RIGHT NOW, at least in Philadelphia, people who would normally get really mad if you told them “you throw like a girl” are taking it as a compliment instead.
That’s because the hottest pitcher in the city is a 13-year-old girl named Mo’ne Davis.
Davis, who became the first Little Leaguer to grace the cover of Sports Illustrated, is the ace of the Taney Dragons, a team that’s managed to unite a city of neighborhoods as it moves through the Little League World Series in Williamsport.
Though the Dragons lost to Chicago on Thursday, and were eliminated from contention in the Little League World Series, which ultimately was won by a team from Seoul, South Korea, Philadelphia will give the team a parade this week.
Mo’Ne Davis and the Dragons represent
The Taney Dragons are the first team from Philly to make it this far, which is kind of cool considering that Taney has only been a member of the Little League family since 2013.
The Dragons began their run for the U.S. Championship on Friday, August 15 … That’s the same day Superintendent William Hite announced that schools would open on time Sept. 8 despite the $81 million hole in the district’s budget.
There’s a lot of things that I’ve found interesting about this Dragons team. I find it interesting that they’re a multicultural group that plays like a wave, meaning they flow together seamlessly.
It’s also a team made up of kids from all walks of life. Some of them go to private schools like Springside and Germantown Academy. Some of them go to charter schools here in the city. Others go to School District of Philadelphia Schools.
It’s those last two sentences that made me write this column.
The Dragons began their run for the U.S. Championship on Friday, August 15.
For those of you who have been paying attention to what’s been going on in the School District of Philadelphia this summer, that was the day that Superintendent William Hite announced that schools would open on time Sept. 8 despite the $81 million hole in the district’s budget.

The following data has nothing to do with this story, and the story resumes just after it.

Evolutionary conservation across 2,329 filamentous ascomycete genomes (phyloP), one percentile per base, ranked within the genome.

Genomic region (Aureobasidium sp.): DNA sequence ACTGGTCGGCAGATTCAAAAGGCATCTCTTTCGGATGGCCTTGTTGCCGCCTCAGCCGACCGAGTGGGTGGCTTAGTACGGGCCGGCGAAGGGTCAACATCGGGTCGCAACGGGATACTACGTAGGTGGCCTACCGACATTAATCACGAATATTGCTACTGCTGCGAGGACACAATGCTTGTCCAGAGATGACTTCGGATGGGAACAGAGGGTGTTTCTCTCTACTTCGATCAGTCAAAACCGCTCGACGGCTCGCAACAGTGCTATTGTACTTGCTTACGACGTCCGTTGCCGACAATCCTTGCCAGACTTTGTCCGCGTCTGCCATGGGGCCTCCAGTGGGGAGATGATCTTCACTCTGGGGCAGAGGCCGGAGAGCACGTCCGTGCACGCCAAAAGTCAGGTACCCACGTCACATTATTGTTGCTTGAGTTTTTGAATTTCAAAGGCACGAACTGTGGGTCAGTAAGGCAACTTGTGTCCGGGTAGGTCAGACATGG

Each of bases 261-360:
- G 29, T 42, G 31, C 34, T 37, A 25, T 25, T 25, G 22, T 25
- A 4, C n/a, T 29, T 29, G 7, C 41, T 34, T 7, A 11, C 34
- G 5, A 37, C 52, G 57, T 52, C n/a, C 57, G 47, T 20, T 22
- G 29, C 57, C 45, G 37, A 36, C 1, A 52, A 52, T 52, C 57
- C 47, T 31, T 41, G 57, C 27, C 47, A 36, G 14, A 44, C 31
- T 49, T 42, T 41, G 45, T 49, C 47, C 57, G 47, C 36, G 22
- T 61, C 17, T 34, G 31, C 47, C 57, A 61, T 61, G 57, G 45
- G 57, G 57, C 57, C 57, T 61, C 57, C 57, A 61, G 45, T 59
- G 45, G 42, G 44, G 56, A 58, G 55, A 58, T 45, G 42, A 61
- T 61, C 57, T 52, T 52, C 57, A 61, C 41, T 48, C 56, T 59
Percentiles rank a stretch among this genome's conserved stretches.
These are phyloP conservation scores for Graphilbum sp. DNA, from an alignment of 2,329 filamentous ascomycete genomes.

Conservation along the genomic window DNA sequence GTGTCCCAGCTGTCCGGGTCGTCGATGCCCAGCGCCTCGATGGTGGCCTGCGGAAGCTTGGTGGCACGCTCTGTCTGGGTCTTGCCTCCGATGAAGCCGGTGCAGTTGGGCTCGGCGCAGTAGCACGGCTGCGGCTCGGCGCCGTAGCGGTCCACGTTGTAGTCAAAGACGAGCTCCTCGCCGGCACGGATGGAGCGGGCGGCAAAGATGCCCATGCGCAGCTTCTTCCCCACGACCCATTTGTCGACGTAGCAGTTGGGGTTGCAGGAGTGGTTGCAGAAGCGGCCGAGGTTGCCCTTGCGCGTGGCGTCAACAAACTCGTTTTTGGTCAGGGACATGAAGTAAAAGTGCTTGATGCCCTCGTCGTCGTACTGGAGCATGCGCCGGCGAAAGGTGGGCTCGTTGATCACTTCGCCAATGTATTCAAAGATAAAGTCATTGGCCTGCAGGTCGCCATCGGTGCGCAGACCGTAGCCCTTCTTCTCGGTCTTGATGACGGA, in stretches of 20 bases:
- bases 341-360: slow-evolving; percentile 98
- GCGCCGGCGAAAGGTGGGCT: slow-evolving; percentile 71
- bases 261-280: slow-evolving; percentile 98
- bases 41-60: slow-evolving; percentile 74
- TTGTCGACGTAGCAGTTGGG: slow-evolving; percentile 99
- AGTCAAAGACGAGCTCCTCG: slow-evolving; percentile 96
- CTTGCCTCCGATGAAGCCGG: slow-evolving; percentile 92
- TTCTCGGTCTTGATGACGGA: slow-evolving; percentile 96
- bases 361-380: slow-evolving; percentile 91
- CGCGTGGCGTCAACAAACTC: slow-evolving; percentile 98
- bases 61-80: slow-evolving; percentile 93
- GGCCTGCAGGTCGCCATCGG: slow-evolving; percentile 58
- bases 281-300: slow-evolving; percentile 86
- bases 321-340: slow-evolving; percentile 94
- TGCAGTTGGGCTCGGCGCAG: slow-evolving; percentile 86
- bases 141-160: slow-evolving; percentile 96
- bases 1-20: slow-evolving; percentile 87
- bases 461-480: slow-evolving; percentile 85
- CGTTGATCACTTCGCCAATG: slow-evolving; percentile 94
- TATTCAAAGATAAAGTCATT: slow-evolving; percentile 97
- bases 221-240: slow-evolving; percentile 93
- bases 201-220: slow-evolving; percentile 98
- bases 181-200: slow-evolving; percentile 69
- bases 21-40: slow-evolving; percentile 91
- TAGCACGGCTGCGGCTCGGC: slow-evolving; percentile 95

This means that the district had to make some cuts in advance. If you’re a student that lives less than two miles from your school, no SEPTA transpass for you! Students in need of alternative education services will have fewer of them to choose from, and if you were hoping for more school police, forget about it.
Tom Corbett is a Mo’Ne Davis fan
Meanwhile, Pennsylvania Gov. Tom Corbett made his way to Williamsburg to root for Mo’ne and the Dragons in their shutout win against Nashville.
Dressed in Taney gear from top to bottom, he marveled at the squad’s female flamethrower.
“She’s out there pitching and she’s doing a great job,” Corbett told ComcastSportsnet. “And I’m thinking, is she going to go into professional baseball? I don’t know. She’s playing as well as any of the kids right now.”
But according to a reporter friend of mine that was covering the game, the Governor’s presence made some in attendance want to give him a serious side-eye.
You see, it wasn’t that they weren’t glad to see the Governor show these young baseball players some love.
It’s just that they wished he would show them some love in the classroom.
The reason why Superintendent Hite had district parents waiting with bated breath to see if schools would open on time is because of some business that the Pennsylvania Legislature didn’t take care of before going on its summer vacation.
If only Mo’Ne Davis ran the schools
The latest rug designed to cover the $81 million hole in the School District’s budget is a $2 a pack cigarette tax that would be applied to every pack of cigarettes sold in the city. If it’s passed, cigarettes would go up to almost $10 a pack and the district, in theory, would get anywhere from $40-$45 million in new revenue.
While the cigarette tax will bring some new funding to the district to go along with Corbett’s $256 million advance, or as I like to call it, the mother of all payday loans, it’s the equivalent of kicking an educational can down the road.
Because the House and Senate passed two different versions of the bill, Corbett, and district officials, tried to get the House to come back on August 4 to pass the bill. But the Republican leadership of the House, a group that is among those rooting for the Taney Dragons, couldn’t get its people back to decide the measure.
While the cigarette tax will bring some new funding to the district to go along with Corbett’s $256 million advance, or as I like to call it, the mother of all payday loans, it’s the equivalent of kicking an educational can down the road. All that this additional money does is get the district back to where it was last year.
That wasn’t necessarily a good place. Teacher’s aides were cut. Nurses were cut. Students got short changed.
And this was after the district had closed 24 schools.
I spoke to Tim Eller, spokesman for the Commonwealth’s Department of Education a while ago, and he said that Corbett was putting together a panel to look at ways to stabilize school funding. The panel is expected to start its work soon.
The Taney parents, and parents all over the District, are hoping that they’re serious.
It would be nice if the Commonwealth would start to hit home runs when it comes to funding schools… and leave the strikeouts to Mo’ne…
Denise Clay is a veteran journalist who is active in the Philadelphia Association of Black Journalists and the National Association of Black Journalists.